Golden Years sees Bernard Hill’s pensioner begin knocking-off banks to get back his lost pension. Director John Miller’s heist comedy sounds like fun but is sadly far from it.
Sporting a wonderful ensemble of British character actors from Bernard Hill and Simon Callow to Phil Davis and Sue Johnston, Golden Years has an appealing glamour. But, despite the best of intentions, this Middle England tale of OAPs knocking off banks to rekindle their lost pensions forgets subtly in favour of syrupy sentimentalism. The talented cast of film and TV veterans are game for a jaunt in their waders but they’re toughing it out on a journey that should have been far more enjoyable.
The set-up sounds great. In a post-banking-crisis Britain, hard-working folk like Arthur (Hill) and Martha (Virginia McKenna) are being bitten by neoliberal exploitation of the financial system. As bankers hold their hands up saying “it wasn’t me” while taking home their million-pound bonuses, pensioners are learning there’s not enough money in the coffers to pay up. Unable to afford his wife’s medication due to a change in NHS policy and learning that his beloved bowls club could be sold to unscrupulous investors, Arthur believes enough is enough.
He’s helped on his way to becoming a bank-robbing mastermind by a piece of good fortune when he accidentally knocks over a security guard and steals the money box in his possession while he’s out cold. Seeing what large amounts of money can do to help his friends and family, he begins to plot further robberies to the chagrin of the local police who have no clue who their culprit is.
It should be fun. Unfortunately it isn’t. Even the refreshing sight of a cast of over 60’s instead of Hollywood’s penchant for young, magazine-cover stars, doesn’t help. There’s a genuine sense that these terrific actors are simply going through the motions. It’s easy to the point the finger at director John Miller. Indeed, Golden Years often feels like one of the children’s TV episodes Miller made for the BBC, both in style (the heavy-handed overuse of breezy rock-pop to plot the film episodically) and substance (he had a hand in the script which spells things out for an audience it believes can’t think for itself).
Miller’s heart is in the right place and there’s a unique, anti-heroic righteousness to old age pensioners stealing back their nest eggs. Indeed, he has an eye for aesthetic pleasantries but the foundations are creaky. If things aren’t being telegraphed then we’re progressing with the artificiality of TV soap opera, the spiritless dialogue leaving characters empty vessels only opening their mouths to propel the plot with exposition and repetition. It’s a shame when you have such talent at your disposal. The likes of Callow and Davis, who admittedly have only supporting roles, have rarely been this forgettable.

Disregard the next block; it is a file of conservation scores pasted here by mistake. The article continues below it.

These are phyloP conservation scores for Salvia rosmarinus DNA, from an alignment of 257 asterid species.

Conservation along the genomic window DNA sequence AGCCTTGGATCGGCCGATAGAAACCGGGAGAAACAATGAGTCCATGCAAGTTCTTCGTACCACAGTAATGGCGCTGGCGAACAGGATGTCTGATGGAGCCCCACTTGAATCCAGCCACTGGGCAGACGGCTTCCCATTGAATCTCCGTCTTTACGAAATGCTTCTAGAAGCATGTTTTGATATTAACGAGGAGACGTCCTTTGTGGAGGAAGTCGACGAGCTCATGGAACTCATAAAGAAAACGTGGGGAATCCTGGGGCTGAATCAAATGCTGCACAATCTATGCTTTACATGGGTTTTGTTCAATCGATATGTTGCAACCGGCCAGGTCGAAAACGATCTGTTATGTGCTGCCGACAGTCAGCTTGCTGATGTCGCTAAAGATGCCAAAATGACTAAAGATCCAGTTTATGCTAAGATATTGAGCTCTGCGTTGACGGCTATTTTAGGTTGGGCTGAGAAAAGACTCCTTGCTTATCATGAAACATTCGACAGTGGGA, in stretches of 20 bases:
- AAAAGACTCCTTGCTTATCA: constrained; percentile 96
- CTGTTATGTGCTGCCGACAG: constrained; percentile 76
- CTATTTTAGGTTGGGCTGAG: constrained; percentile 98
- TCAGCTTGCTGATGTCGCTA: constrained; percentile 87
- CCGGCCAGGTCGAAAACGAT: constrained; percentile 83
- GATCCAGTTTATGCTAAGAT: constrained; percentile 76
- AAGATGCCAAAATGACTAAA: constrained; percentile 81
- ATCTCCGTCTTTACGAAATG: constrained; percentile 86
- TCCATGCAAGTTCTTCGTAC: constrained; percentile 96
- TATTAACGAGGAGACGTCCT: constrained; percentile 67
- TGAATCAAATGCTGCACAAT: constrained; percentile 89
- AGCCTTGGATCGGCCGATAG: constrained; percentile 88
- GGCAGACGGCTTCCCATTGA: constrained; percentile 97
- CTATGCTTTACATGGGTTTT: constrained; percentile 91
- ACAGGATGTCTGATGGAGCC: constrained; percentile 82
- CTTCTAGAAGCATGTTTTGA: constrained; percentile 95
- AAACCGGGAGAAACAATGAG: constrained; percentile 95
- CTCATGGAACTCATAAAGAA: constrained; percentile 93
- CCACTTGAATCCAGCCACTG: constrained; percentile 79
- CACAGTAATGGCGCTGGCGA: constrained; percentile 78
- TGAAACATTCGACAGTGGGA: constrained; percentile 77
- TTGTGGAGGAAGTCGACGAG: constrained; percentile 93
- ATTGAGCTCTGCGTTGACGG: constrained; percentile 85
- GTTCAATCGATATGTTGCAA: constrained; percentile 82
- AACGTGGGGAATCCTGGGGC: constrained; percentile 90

There’s more mileage to be gained from Hill who tries to enliven wooden material. He fails to see anything wrong with his misdemeanours because, as he says, he’s only taking back what was taken from him. It’s an uneasy logic, indicative of the script as a whole. Yet, despite his heists geared around flaky masterplans (and a cucumber secreted in a black bin liner) that would only ever work in the world of make-believe, you can’t help being on the crook’s side hoping he gets away with it. But the stakes never feel high. Indeed, there’s not a single moment you consider “Grannie Bonnie” and “Granddad Clyde” will fail to sail away into the sunset.
Sapped of intrigue it’s little wonder a subplot involving the police investigation falls similarly flat. Brad Moore’s caricatured Stringer is the egotistical detective more eager to impress a fervent media and ascend the ranks within his department than catch bad guys. It’s Alun Armstrong’s toes that get stepped on as veteran cop Sid who finds his investigation ripped from beneath him by this accolade-hungry upstart. It’s silly and lighthearted but belies Miller’s attempts elsewhere to add poignancy to proceedings, making it feel uncomfortably manufactured (like Callow’s West Country accent). And that’s a million miles away from where the sappy Golden Years surely wants to be.
Written by Dan Stephens
Top 10 Films reviewed Golden Years on DVD courtesy of Content Media. The film is released on iTunes & DVD August 29